Original article posted on Law.com written by Gail J. Cohen
Ken Freeden wants to leverage his knowledge and relationships to provide more opportunities for disabled lawyers and create a more inclusive bar.
Former Deloitte Canada general counsel Ken Fredeen has taken an unusual next step in his career, joining one of Canada’s largest legal recruiting agencies to head up its in-house program.
Fredeen spent almost 21 years at professional services firm Deloitte, during which time he emerged as a leader in the in-house bar winning numerous awards both within the legal profession and in the community for his work with people with disabilities and commitment to increasing diversity and inclusion in the profession.
Fredeen stepped down from his GC and secretary of the board role at Deloitte a year before his mandatory retirement from the partnership at 62 to dedicate his last year to indigenous and accessibility issues.
“When I retired from the firm I asked for my final year to do something purposeful and impactful. So I led the reconciliation strategy for Deloitte and the accessibility strategy for Deloitte,” he told Law.com International.
His dedication to the profession and desire to make a difference led to ZSA Legal Recruitment approaching him to join them in the newly created role of managing partner for in-house recruiting.
“It is very unusual to have a person of Ken’s reputation and experience consider furthering his career in this way,” said Dan Malamet, director of programming and events at ZSA.
He said Fredeen’s appointment “signaled the importance” the recruiter is putting on developing and supporting in-house teams in Canada and helping to create a more inclusive bar.
“It also provides Ken with a platform to continue his work in supporting a more inclusive legal profession for people with disabilities,” said Malamet.
Fredeen said the ZSA role is the “perfect fit” for him at this point in his career as it will allow him to do three things: Continue working with general counsel to “create a better in-house profession”; bring his skills around talent development and recruitment to the table; and thirdly to use all of his “leadership [and] relationships to build a more inclusive legal profession for legal professionals with disabilities.”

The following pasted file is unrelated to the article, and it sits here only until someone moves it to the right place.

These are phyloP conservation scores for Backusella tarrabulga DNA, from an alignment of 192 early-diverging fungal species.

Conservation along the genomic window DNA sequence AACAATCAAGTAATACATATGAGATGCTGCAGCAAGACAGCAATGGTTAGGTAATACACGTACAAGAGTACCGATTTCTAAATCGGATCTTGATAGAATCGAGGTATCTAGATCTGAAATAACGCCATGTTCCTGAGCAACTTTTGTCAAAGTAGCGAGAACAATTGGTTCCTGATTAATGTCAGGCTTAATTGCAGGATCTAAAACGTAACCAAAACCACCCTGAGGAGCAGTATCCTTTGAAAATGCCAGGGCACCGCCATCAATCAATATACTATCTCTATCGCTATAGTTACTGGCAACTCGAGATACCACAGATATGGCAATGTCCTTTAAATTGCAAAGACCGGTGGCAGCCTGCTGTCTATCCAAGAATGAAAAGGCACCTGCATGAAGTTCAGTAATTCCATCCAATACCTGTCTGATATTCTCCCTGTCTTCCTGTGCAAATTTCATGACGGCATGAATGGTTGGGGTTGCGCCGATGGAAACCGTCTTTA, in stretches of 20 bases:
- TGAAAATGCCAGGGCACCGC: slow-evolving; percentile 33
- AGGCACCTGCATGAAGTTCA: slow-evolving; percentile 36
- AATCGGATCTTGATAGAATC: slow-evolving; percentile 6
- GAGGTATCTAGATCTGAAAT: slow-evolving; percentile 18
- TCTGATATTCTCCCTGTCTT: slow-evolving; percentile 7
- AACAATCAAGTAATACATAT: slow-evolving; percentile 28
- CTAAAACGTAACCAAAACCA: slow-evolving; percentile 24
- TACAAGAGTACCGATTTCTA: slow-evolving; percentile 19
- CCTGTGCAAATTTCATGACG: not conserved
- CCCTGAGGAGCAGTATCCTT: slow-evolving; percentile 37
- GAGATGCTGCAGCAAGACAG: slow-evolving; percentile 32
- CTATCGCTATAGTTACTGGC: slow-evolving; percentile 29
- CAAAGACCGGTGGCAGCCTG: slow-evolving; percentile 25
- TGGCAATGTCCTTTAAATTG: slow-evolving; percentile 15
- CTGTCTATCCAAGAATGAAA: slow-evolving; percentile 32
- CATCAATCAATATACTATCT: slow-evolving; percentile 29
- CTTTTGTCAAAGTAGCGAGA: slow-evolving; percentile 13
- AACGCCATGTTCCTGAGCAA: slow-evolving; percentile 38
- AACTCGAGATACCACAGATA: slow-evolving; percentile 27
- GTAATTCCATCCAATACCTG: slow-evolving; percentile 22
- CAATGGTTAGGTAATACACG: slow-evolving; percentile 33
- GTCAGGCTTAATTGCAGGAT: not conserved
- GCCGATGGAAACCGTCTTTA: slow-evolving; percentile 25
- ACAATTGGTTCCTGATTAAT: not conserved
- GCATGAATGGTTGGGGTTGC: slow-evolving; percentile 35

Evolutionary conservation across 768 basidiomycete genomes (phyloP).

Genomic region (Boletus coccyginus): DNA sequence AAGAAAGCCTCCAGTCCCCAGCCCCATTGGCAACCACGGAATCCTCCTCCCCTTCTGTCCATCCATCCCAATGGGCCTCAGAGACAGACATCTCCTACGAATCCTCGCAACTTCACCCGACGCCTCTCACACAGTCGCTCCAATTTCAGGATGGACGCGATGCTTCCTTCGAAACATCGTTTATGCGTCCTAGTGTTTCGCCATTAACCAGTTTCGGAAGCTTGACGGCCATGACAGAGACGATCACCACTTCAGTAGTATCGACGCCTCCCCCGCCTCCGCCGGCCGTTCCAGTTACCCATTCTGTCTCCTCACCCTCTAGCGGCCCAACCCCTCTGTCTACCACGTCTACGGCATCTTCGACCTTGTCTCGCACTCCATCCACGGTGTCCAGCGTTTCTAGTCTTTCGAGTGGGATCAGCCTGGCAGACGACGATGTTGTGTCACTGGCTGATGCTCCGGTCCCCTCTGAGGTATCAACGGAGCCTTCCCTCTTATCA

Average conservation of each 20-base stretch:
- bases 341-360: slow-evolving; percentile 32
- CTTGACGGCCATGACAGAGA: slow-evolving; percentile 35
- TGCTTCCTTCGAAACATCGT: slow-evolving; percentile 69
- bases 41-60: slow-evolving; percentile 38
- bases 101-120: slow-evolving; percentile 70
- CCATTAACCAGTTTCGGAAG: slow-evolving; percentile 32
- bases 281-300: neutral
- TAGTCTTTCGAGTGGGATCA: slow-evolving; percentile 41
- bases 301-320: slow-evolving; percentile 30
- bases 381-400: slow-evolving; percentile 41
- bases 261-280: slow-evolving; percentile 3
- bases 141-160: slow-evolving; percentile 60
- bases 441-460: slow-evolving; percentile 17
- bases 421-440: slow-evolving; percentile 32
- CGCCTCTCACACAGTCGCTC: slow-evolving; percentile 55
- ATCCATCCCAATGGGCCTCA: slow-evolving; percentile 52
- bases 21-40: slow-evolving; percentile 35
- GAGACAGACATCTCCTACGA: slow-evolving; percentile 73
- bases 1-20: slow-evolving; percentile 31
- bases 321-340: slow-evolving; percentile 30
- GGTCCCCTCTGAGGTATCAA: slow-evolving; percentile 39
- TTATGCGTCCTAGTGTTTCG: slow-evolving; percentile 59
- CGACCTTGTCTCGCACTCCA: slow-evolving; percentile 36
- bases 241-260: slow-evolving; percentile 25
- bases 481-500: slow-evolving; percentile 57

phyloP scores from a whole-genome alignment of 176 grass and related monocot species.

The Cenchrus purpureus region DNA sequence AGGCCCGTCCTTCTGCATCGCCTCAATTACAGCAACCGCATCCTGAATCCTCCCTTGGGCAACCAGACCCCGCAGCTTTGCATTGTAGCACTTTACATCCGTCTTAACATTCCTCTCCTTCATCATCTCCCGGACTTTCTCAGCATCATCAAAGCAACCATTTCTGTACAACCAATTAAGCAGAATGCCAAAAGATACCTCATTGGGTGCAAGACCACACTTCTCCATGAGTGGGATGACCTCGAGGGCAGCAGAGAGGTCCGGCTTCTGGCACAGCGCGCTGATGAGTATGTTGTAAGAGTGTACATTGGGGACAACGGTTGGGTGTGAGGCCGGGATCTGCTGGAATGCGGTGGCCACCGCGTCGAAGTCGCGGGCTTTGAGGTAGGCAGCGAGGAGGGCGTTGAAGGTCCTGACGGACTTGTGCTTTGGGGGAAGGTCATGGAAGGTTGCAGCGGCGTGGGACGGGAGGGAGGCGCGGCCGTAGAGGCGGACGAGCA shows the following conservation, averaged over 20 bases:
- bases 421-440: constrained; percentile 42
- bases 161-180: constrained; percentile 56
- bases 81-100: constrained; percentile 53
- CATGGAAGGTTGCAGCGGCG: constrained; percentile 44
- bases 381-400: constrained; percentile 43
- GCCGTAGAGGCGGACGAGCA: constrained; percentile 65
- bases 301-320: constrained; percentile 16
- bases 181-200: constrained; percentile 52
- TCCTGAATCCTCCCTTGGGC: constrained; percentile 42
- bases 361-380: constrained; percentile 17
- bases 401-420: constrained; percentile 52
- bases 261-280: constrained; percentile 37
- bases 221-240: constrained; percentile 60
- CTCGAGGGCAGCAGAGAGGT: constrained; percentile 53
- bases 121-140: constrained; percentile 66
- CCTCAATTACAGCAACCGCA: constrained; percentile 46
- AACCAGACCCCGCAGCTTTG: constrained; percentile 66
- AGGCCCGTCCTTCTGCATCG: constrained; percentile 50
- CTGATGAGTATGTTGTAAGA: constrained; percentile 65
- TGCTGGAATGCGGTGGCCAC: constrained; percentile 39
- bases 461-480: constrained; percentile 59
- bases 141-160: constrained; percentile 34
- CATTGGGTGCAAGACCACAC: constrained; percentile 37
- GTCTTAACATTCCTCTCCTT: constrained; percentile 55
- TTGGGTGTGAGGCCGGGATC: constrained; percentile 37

Fredeen, who chaired a 2012 panel for the government of Canada that studied employment opportunities for people with disabilities in the private sector, said he’s always believed in creating diverse teams. That means looking “more broadly in terms of identifying top talent,” he said, noting there are lawyers with disabilities who “are not included in the legal profession to the extent that they should be.”
The silver lining of COVID has led to increased use of technology in the profession which Fredeen said will let him leverage his knowledge and skills to fill “some wonderful opportunities to find talent in the disability space that hasn’t been identified before.”
Overall, Malamet said the recruiting space is very active for both in-house and law firm positions. But due to COVID, they are seeing an increase in the number of firm lawyers looking to move in house, he said. The challenges remain with the usual questions, from compensation to allowing for hybrid [work arrangements] to geography and of course call to the bar.”
It’s still early days for the ZSA in-house platform but Fredeen says he has lots of ideas in the areas of thought leadership that he thinks can help general counsel build skills for the “modern age” and fill gaps he sees in the programming available from established groups like the Canadian Corporate Counsel Association and the Association of Corporate Counsel.
“For instance, the role that ethics plays in the mandate of General Counsel and how we can maybe look at other areas [such as] how can we develop general counsel within the medical sector, health sector, or educational sector in ways that hasn’t been done before,” he said.
ZSA has for years supported the Canadian in-house bar with programs like the Quorum Club, Canada’s only private gathering for general counsel across the country regardless of industry or company size, and the Canadian General Counsel Awards, so Fredeen’s experience and skills “will be hugely valuable” as it continues to grow its presence in the legal community, Malamet said.